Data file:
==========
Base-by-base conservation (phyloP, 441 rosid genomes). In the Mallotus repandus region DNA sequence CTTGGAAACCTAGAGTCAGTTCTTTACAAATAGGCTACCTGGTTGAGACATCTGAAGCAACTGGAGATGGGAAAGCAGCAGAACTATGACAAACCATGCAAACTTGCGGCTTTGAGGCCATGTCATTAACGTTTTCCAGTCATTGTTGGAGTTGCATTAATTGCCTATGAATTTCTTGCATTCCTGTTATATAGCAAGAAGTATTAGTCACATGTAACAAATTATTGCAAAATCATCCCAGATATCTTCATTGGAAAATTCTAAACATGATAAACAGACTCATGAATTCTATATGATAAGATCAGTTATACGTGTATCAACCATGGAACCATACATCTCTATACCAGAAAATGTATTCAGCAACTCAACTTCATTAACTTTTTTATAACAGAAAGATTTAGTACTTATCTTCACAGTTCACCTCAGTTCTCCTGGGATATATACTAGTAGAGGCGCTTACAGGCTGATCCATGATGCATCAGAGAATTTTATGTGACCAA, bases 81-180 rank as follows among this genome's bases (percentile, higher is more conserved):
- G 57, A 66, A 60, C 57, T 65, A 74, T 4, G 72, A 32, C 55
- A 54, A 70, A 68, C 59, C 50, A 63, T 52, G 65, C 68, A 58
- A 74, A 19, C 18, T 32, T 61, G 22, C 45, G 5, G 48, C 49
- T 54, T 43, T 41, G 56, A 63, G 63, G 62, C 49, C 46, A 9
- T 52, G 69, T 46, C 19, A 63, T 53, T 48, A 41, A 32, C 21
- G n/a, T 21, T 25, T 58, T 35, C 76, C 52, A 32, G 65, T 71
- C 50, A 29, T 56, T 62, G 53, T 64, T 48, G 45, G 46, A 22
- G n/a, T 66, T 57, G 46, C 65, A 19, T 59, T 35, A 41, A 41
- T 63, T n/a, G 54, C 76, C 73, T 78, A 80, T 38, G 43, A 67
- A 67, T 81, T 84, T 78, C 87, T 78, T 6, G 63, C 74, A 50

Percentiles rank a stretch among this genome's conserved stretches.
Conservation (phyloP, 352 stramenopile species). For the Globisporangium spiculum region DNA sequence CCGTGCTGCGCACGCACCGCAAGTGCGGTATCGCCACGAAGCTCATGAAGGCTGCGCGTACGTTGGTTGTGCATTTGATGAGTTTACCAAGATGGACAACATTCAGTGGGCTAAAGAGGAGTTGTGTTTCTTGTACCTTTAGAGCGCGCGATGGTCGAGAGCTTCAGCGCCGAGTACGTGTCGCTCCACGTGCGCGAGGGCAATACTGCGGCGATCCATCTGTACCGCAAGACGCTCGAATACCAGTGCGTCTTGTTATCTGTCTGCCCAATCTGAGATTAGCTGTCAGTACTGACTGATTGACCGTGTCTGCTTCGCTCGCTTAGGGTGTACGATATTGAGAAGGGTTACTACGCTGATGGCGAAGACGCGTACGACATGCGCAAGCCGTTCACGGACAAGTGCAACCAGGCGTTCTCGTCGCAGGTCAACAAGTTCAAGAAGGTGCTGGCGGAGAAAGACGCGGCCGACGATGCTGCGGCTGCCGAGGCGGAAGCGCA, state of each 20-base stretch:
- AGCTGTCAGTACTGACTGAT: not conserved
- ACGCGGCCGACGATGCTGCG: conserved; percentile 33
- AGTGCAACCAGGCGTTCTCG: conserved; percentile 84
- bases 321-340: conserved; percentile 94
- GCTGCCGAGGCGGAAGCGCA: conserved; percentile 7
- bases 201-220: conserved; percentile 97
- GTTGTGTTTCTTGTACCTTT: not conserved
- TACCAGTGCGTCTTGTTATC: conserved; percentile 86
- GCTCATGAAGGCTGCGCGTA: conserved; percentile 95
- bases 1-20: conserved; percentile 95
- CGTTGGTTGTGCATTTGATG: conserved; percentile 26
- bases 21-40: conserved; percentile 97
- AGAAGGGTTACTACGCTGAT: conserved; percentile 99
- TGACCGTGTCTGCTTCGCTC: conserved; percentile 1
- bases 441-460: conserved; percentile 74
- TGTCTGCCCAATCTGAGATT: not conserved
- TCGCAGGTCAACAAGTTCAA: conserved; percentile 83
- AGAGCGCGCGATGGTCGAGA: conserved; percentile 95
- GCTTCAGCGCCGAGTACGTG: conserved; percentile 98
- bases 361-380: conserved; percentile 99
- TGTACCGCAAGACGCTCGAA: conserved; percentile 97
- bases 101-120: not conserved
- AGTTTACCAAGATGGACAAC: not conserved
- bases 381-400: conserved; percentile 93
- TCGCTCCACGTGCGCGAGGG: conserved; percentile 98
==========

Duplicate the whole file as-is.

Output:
Base-by-base conservation (phyloP, 441 rosid genomes). In the Mallotus repandus region DNA sequence CTTGGAAACCTAGAGTCAGTTCTTTACAAATAGGCTACCTGGTTGAGACATCTGAAGCAACTGGAGATGGGAAAGCAGCAGAACTATGACAAACCATGCAAACTTGCGGCTTTGAGGCCATGTCATTAACGTTTTCCAGTCATTGTTGGAGTTGCATTAATTGCCTATGAATTTCTTGCATTCCTGTTATATAGCAAGAAGTATTAGTCACATGTAACAAATTATTGCAAAATCATCCCAGATATCTTCATTGGAAAATTCTAAACATGATAAACAGACTCATGAATTCTATATGATAAGATCAGTTATACGTGTATCAACCATGGAACCATACATCTCTATACCAGAAAATGTATTCAGCAACTCAACTTCATTAACTTTTTTATAACAGAAAGATTTAGTACTTATCTTCACAGTTCACCTCAGTTCTCCTGGGATATATACTAGTAGAGGCGCTTACAGGCTGATCCATGATGCATCAGAGAATTTTATGTGACCAA, bases 81-180 rank as follows among this genome's bases (percentile, higher is more conserved):
- G 57, A 66, A 60, C 57, T 65, A 74, T 4, G 72, A 32, C 55
- A 54, A 70, A 68, C 59, C 50, A 63, T 52, G 65, C 68, A 58
- A 74, A 19, C 18, T 32, T 61, G 22, C 45, G 5, G 48, C 49
- T 54, T 43, T 41, G 56, A 63, G 63, G 62, C 49, C 46, A 9
- T 52, G 69, T 46, C 19, A 63, T 53, T 48, A 41, A 32, C 21
- G n/a, T 21, T 25, T 58, T 35, C 76, C 52, A 32, G 65, T 71
- C 50, A 29, T 56, T 62, G 53, T 64, T 48, G 45, G 46, A 22
- G n/a, T 66, T 57, G 46, C 65, A 19, T 59, T 35, A 41, A 41
- T 63, T n/a, G 54, C 76, C 73, T 78, A 80, T 38, G 43, A 67
- A 67, T 81, T 84, T 78, C 87, T 78, T 6, G 63, C 74, A 50

Percentiles rank a stretch among this genome's conserved stretches.
Conservation (phyloP, 352 stramenopile species). For the Globisporangium spiculum region DNA sequence CCGTGCTGCGCACGCACCGCAAGTGCGGTATCGCCACGAAGCTCATGAAGGCTGCGCGTACGTTGGTTGTGCATTTGATGAGTTTACCAAGATGGACAACATTCAGTGGGCTAAAGAGGAGTTGTGTTTCTTGTACCTTTAGAGCGCGCGATGGTCGAGAGCTTCAGCGCCGAGTACGTGTCGCTCCACGTGCGCGAGGGCAATACTGCGGCGATCCATCTGTACCGCAAGACGCTCGAATACCAGTGCGTCTTGTTATCTGTCTGCCCAATCTGAGATTAGCTGTCAGTACTGACTGATTGACCGTGTCTGCTTCGCTCGCTTAGGGTGTACGATATTGAGAAGGGTTACTACGCTGATGGCGAAGACGCGTACGACATGCGCAAGCCGTTCACGGACAAGTGCAACCAGGCGTTCTCGTCGCAGGTCAACAAGTTCAAGAAGGTGCTGGCGGAGAAAGACGCGGCCGACGATGCTGCGGCTGCCGAGGCGGAAGCGCA, state of each 20-base stretch:
- AGCTGTCAGTACTGACTGAT: not conserved
- ACGCGGCCGACGATGCTGCG: conserved; percentile 33
- AGTGCAACCAGGCGTTCTCG: conserved; percentile 84
- bases 321-340: conserved; percentile 94
- GCTGCCGAGGCGGAAGCGCA: conserved; percentile 7
- bases 201-220: conserved; percentile 97
- GTTGTGTTTCTTGTACCTTT: not conserved
- TACCAGTGCGTCTTGTTATC: conserved; percentile 86
- GCTCATGAAGGCTGCGCGTA: conserved; percentile 95
- bases 1-20: conserved; percentile 95
- CGTTGGTTGTGCATTTGATG: conserved; percentile 26
- bases 21-40: conserved; percentile 97
- AGAAGGGTTACTACGCTGAT: conserved; percentile 99
- TGACCGTGTCTGCTTCGCTC: conserved; percentile 1
- bases 441-460: conserved; percentile 74
- TGTCTGCCCAATCTGAGATT: not conserved
- TCGCAGGTCAACAAGTTCAA: conserved; percentile 83
- AGAGCGCGCGATGGTCGAGA: conserved; percentile 95
- GCTTCAGCGCCGAGTACGTG: conserved; percentile 98
- bases 361-380: conserved; percentile 99
- TGTACCGCAAGACGCTCGAA: conserved; percentile 97
- bases 101-120: not conserved
- AGTTTACCAAGATGGACAAC: not conserved
- bases 381-400: conserved; percentile 93
- TCGCTCCACGTGCGCGAGGG: conserved; percentile 98